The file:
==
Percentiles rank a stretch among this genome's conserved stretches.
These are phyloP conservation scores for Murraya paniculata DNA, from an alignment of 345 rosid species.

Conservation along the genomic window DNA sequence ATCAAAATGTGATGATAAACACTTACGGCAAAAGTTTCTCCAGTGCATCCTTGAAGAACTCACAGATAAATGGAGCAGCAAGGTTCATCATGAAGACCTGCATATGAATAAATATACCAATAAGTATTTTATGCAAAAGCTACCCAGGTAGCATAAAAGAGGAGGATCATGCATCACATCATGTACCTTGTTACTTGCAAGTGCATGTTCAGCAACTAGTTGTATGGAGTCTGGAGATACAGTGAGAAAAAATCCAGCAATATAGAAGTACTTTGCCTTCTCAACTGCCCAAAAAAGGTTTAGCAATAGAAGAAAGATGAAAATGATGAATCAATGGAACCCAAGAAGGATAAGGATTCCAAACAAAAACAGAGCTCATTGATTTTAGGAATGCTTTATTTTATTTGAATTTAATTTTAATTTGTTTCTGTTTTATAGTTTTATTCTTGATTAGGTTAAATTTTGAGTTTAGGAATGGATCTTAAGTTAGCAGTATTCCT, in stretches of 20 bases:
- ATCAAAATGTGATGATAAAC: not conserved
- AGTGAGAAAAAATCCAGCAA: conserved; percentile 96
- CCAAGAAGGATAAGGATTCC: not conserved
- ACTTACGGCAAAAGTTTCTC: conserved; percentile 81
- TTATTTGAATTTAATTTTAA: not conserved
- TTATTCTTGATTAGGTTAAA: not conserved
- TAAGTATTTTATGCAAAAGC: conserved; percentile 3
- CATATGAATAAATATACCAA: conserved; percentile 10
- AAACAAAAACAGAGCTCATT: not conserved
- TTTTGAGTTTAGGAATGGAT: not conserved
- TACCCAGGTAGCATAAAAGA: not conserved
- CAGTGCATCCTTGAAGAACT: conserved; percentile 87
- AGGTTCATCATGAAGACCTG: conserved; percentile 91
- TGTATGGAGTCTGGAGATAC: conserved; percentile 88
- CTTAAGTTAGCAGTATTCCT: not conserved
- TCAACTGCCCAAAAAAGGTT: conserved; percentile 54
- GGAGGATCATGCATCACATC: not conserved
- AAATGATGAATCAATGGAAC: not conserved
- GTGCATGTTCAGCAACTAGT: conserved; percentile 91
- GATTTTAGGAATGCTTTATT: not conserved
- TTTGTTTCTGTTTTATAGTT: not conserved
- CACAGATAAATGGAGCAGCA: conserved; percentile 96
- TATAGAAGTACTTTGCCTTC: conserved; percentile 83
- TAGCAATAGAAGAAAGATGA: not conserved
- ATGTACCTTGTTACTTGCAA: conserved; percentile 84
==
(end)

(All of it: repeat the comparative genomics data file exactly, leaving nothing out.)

Percentiles rank a stretch among this genome's conserved stretches.
These are phyloP conservation scores for Murraya paniculata DNA, from an alignment of 345 rosid species.

Conservation along the genomic window DNA sequence ATCAAAATGTGATGATAAACACTTACGGCAAAAGTTTCTCCAGTGCATCCTTGAAGAACTCACAGATAAATGGAGCAGCAAGGTTCATCATGAAGACCTGCATATGAATAAATATACCAATAAGTATTTTATGCAAAAGCTACCCAGGTAGCATAAAAGAGGAGGATCATGCATCACATCATGTACCTTGTTACTTGCAAGTGCATGTTCAGCAACTAGTTGTATGGAGTCTGGAGATACAGTGAGAAAAAATCCAGCAATATAGAAGTACTTTGCCTTCTCAACTGCCCAAAAAAGGTTTAGCAATAGAAGAAAGATGAAAATGATGAATCAATGGAACCCAAGAAGGATAAGGATTCCAAACAAAAACAGAGCTCATTGATTTTAGGAATGCTTTATTTTATTTGAATTTAATTTTAATTTGTTTCTGTTTTATAGTTTTATTCTTGATTAGGTTAAATTTTGAGTTTAGGAATGGATCTTAAGTTAGCAGTATTCCT, in stretches of 20 bases:
- ATCAAAATGTGATGATAAAC: not conserved
- AGTGAGAAAAAATCCAGCAA: conserved; percentile 96
- CCAAGAAGGATAAGGATTCC: not conserved
- ACTTACGGCAAAAGTTTCTC: conserved; percentile 81
- TTATTTGAATTTAATTTTAA: not conserved
- TTATTCTTGATTAGGTTAAA: not conserved
- TAAGTATTTTATGCAAAAGC: conserved; percentile 3
- CATATGAATAAATATACCAA: conserved; percentile 10
- AAACAAAAACAGAGCTCATT: not conserved
- TTTTGAGTTTAGGAATGGAT: not conserved
- TACCCAGGTAGCATAAAAGA: not conserved
- CAGTGCATCCTTGAAGAACT: conserved; percentile 87
- AGGTTCATCATGAAGACCTG: conserved; percentile 91
- TGTATGGAGTCTGGAGATAC: conserved; percentile 88
- CTTAAGTTAGCAGTATTCCT: not conserved
- TCAACTGCCCAAAAAAGGTT: conserved; percentile 54
- GGAGGATCATGCATCACATC: not conserved
- AAATGATGAATCAATGGAAC: not conserved
- GTGCATGTTCAGCAACTAGT: conserved; percentile 91
- GATTTTAGGAATGCTTTATT: not conserved
- TTTGTTTCTGTTTTATAGTT: not conserved
- CACAGATAAATGGAGCAGCA: conserved; percentile 96
- TATAGAAGTACTTTGCCTTC: conserved; percentile 83
- TAGCAATAGAAGAAAGATGA: not conserved
- ATGTACCTTGTTACTTGCAA: conserved; percentile 84